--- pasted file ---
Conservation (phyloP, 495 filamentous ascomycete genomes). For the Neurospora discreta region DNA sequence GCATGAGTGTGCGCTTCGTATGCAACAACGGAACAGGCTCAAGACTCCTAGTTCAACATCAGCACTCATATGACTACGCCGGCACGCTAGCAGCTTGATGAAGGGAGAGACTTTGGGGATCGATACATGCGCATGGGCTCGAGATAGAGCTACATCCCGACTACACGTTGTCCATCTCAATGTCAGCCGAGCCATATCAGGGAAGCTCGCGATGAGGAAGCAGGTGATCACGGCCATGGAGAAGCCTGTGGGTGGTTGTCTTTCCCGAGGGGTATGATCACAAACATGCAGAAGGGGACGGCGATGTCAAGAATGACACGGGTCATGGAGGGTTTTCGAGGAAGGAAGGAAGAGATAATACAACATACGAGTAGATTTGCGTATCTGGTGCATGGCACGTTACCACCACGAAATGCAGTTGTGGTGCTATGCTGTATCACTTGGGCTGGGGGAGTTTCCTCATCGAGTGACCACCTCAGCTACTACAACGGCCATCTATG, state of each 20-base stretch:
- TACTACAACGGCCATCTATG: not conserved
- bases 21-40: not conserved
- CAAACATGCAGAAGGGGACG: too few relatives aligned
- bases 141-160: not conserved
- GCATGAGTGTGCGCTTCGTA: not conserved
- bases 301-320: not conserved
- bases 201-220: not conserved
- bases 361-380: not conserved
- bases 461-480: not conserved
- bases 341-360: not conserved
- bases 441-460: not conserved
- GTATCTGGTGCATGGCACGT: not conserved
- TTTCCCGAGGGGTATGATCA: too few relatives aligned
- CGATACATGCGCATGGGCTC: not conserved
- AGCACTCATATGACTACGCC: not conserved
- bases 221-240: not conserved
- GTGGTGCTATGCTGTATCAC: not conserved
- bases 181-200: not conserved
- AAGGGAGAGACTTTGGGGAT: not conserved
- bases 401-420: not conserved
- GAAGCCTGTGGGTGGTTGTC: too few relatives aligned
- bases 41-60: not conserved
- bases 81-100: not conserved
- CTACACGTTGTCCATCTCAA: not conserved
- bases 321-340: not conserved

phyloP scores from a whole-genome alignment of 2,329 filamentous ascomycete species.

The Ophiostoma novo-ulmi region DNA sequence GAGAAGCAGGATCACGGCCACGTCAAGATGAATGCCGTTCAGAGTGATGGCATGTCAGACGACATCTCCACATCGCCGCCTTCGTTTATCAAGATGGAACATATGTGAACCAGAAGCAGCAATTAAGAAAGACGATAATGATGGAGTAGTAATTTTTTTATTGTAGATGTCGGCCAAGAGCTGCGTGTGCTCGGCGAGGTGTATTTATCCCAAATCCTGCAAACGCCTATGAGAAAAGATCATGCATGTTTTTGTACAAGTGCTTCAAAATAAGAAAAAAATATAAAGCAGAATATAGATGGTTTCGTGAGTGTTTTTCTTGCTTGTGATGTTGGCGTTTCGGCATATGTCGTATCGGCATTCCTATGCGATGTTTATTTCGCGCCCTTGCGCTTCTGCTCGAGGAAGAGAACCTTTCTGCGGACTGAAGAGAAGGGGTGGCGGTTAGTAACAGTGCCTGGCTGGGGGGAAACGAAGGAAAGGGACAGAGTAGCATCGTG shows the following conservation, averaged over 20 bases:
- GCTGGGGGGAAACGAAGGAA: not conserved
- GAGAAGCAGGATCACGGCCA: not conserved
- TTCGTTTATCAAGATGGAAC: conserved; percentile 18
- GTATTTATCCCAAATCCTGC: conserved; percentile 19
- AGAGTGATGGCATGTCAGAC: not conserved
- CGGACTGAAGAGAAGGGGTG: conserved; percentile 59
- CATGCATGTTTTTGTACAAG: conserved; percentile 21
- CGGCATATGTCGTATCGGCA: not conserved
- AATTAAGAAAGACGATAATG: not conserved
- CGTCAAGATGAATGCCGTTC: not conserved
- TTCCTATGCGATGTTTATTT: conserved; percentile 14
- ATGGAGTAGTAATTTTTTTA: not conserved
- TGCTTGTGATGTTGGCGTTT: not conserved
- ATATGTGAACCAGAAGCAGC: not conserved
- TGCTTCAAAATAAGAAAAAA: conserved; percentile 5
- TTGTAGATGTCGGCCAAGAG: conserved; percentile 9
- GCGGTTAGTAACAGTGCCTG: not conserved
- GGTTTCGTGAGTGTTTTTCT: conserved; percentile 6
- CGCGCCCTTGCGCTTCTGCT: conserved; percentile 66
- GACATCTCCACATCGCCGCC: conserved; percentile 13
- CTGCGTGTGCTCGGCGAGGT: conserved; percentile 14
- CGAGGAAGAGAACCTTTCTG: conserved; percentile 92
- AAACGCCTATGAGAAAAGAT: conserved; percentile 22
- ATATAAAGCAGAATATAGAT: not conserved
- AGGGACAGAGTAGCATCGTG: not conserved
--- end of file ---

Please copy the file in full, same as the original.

Conservation (phyloP, 495 filamentous ascomycete genomes). For the Neurospora discreta region DNA sequence GCATGAGTGTGCGCTTCGTATGCAACAACGGAACAGGCTCAAGACTCCTAGTTCAACATCAGCACTCATATGACTACGCCGGCACGCTAGCAGCTTGATGAAGGGAGAGACTTTGGGGATCGATACATGCGCATGGGCTCGAGATAGAGCTACATCCCGACTACACGTTGTCCATCTCAATGTCAGCCGAGCCATATCAGGGAAGCTCGCGATGAGGAAGCAGGTGATCACGGCCATGGAGAAGCCTGTGGGTGGTTGTCTTTCCCGAGGGGTATGATCACAAACATGCAGAAGGGGACGGCGATGTCAAGAATGACACGGGTCATGGAGGGTTTTCGAGGAAGGAAGGAAGAGATAATACAACATACGAGTAGATTTGCGTATCTGGTGCATGGCACGTTACCACCACGAAATGCAGTTGTGGTGCTATGCTGTATCACTTGGGCTGGGGGAGTTTCCTCATCGAGTGACCACCTCAGCTACTACAACGGCCATCTATG, state of each 20-base stretch:
- TACTACAACGGCCATCTATG: not conserved
- bases 21-40: not conserved
- CAAACATGCAGAAGGGGACG: too few relatives aligned
- bases 141-160: not conserved
- GCATGAGTGTGCGCTTCGTA: not conserved
- bases 301-320: not conserved
- bases 201-220: not conserved
- bases 361-380: not conserved
- bases 461-480: not conserved
- bases 341-360: not conserved
- bases 441-460: not conserved
- GTATCTGGTGCATGGCACGT: not conserved
- TTTCCCGAGGGGTATGATCA: too few relatives aligned
- CGATACATGCGCATGGGCTC: not conserved
- AGCACTCATATGACTACGCC: not conserved
- bases 221-240: not conserved
- GTGGTGCTATGCTGTATCAC: not conserved
- bases 181-200: not conserved
- AAGGGAGAGACTTTGGGGAT: not conserved
- bases 401-420: not conserved
- GAAGCCTGTGGGTGGTTGTC: too few relatives aligned
- bases 41-60: not conserved
- bases 81-100: not conserved
- CTACACGTTGTCCATCTCAA: not conserved
- bases 321-340: not conserved

phyloP scores from a whole-genome alignment of 2,329 filamentous ascomycete species.

The Ophiostoma novo-ulmi region DNA sequence GAGAAGCAGGATCACGGCCACGTCAAGATGAATGCCGTTCAGAGTGATGGCATGTCAGACGACATCTCCACATCGCCGCCTTCGTTTATCAAGATGGAACATATGTGAACCAGAAGCAGCAATTAAGAAAGACGATAATGATGGAGTAGTAATTTTTTTATTGTAGATGTCGGCCAAGAGCTGCGTGTGCTCGGCGAGGTGTATTTATCCCAAATCCTGCAAACGCCTATGAGAAAAGATCATGCATGTTTTTGTACAAGTGCTTCAAAATAAGAAAAAAATATAAAGCAGAATATAGATGGTTTCGTGAGTGTTTTTCTTGCTTGTGATGTTGGCGTTTCGGCATATGTCGTATCGGCATTCCTATGCGATGTTTATTTCGCGCCCTTGCGCTTCTGCTCGAGGAAGAGAACCTTTCTGCGGACTGAAGAGAAGGGGTGGCGGTTAGTAACAGTGCCTGGCTGGGGGGAAACGAAGGAAAGGGACAGAGTAGCATCGTG shows the following conservation, averaged over 20 bases:
- GCTGGGGGGAAACGAAGGAA: not conserved
- GAGAAGCAGGATCACGGCCA: not conserved
- TTCGTTTATCAAGATGGAAC: conserved; percentile 18
- GTATTTATCCCAAATCCTGC: conserved; percentile 19
- AGAGTGATGGCATGTCAGAC: not conserved
- CGGACTGAAGAGAAGGGGTG: conserved; percentile 59
- CATGCATGTTTTTGTACAAG: conserved; percentile 21
- CGGCATATGTCGTATCGGCA: not conserved
- AATTAAGAAAGACGATAATG: not conserved
- CGTCAAGATGAATGCCGTTC: not conserved
- TTCCTATGCGATGTTTATTT: conserved; percentile 14
- ATGGAGTAGTAATTTTTTTA: not conserved
- TGCTTGTGATGTTGGCGTTT: not conserved
- ATATGTGAACCAGAAGCAGC: not conserved
- TGCTTCAAAATAAGAAAAAA: conserved; percentile 5
- TTGTAGATGTCGGCCAAGAG: conserved; percentile 9
- GCGGTTAGTAACAGTGCCTG: not conserved
- GGTTTCGTGAGTGTTTTTCT: conserved; percentile 6
- CGCGCCCTTGCGCTTCTGCT: conserved; percentile 66
- GACATCTCCACATCGCCGCC: conserved; percentile 13
- CTGCGTGTGCTCGGCGAGGT: conserved; percentile 14
- CGAGGAAGAGAACCTTTCTG: conserved; percentile 92
- AAACGCCTATGAGAAAAGAT: conserved; percentile 22
- ATATAAAGCAGAATATAGAT: not conserved
- AGGGACAGAGTAGCATCGTG: not conserved